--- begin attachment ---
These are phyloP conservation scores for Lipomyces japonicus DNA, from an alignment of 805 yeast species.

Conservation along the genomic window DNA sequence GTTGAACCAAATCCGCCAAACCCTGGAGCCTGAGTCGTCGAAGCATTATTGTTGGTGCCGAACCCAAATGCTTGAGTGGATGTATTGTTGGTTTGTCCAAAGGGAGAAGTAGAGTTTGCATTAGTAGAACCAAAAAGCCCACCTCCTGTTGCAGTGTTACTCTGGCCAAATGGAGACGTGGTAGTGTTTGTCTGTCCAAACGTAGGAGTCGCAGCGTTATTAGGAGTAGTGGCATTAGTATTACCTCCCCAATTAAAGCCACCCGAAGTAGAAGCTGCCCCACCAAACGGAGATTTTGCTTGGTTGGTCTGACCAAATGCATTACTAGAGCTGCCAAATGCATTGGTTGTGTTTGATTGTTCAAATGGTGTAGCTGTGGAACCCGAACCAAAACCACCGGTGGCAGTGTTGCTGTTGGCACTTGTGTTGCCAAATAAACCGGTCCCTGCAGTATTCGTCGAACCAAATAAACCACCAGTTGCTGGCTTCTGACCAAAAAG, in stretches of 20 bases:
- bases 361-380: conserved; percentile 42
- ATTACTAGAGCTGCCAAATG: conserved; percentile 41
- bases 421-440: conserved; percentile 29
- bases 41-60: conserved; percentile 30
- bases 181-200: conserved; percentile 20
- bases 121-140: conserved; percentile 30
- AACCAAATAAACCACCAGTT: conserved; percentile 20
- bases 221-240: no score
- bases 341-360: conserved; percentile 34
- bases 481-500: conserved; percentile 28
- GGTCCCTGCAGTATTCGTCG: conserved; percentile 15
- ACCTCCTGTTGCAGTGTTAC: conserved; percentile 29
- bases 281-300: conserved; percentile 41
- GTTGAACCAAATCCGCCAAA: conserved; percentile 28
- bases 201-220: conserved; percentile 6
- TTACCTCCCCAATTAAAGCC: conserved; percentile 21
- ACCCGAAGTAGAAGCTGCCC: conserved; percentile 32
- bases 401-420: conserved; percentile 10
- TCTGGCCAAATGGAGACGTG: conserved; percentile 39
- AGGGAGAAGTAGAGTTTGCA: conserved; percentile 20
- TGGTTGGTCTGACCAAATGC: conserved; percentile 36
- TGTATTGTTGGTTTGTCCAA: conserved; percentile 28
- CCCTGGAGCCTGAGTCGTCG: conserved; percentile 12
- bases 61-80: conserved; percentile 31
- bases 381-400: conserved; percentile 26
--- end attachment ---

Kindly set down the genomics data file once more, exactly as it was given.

These are phyloP conservation scores for Lipomyces japonicus DNA, from an alignment of 805 yeast species.

Conservation along the genomic window DNA sequence GTTGAACCAAATCCGCCAAACCCTGGAGCCTGAGTCGTCGAAGCATTATTGTTGGTGCCGAACCCAAATGCTTGAGTGGATGTATTGTTGGTTTGTCCAAAGGGAGAAGTAGAGTTTGCATTAGTAGAACCAAAAAGCCCACCTCCTGTTGCAGTGTTACTCTGGCCAAATGGAGACGTGGTAGTGTTTGTCTGTCCAAACGTAGGAGTCGCAGCGTTATTAGGAGTAGTGGCATTAGTATTACCTCCCCAATTAAAGCCACCCGAAGTAGAAGCTGCCCCACCAAACGGAGATTTTGCTTGGTTGGTCTGACCAAATGCATTACTAGAGCTGCCAAATGCATTGGTTGTGTTTGATTGTTCAAATGGTGTAGCTGTGGAACCCGAACCAAAACCACCGGTGGCAGTGTTGCTGTTGGCACTTGTGTTGCCAAATAAACCGGTCCCTGCAGTATTCGTCGAACCAAATAAACCACCAGTTGCTGGCTTCTGACCAAAAAG, in stretches of 20 bases:
- bases 361-380: conserved; percentile 42
- ATTACTAGAGCTGCCAAATG: conserved; percentile 41
- bases 421-440: conserved; percentile 29
- bases 41-60: conserved; percentile 30
- bases 181-200: conserved; percentile 20
- bases 121-140: conserved; percentile 30
- AACCAAATAAACCACCAGTT: conserved; percentile 20
- bases 221-240: no score
- bases 341-360: conserved; percentile 34
- bases 481-500: conserved; percentile 28
- GGTCCCTGCAGTATTCGTCG: conserved; percentile 15
- ACCTCCTGTTGCAGTGTTAC: conserved; percentile 29
- bases 281-300: conserved; percentile 41
- GTTGAACCAAATCCGCCAAA: conserved; percentile 28
- bases 201-220: conserved; percentile 6
- TTACCTCCCCAATTAAAGCC: conserved; percentile 21
- ACCCGAAGTAGAAGCTGCCC: conserved; percentile 32
- bases 401-420: conserved; percentile 10
- TCTGGCCAAATGGAGACGTG: conserved; percentile 39
- AGGGAGAAGTAGAGTTTGCA: conserved; percentile 20
- TGGTTGGTCTGACCAAATGC: conserved; percentile 36
- TGTATTGTTGGTTTGTCCAA: conserved; percentile 28
- CCCTGGAGCCTGAGTCGTCG: conserved; percentile 12
- bases 61-80: conserved; percentile 31
- bases 381-400: conserved; percentile 26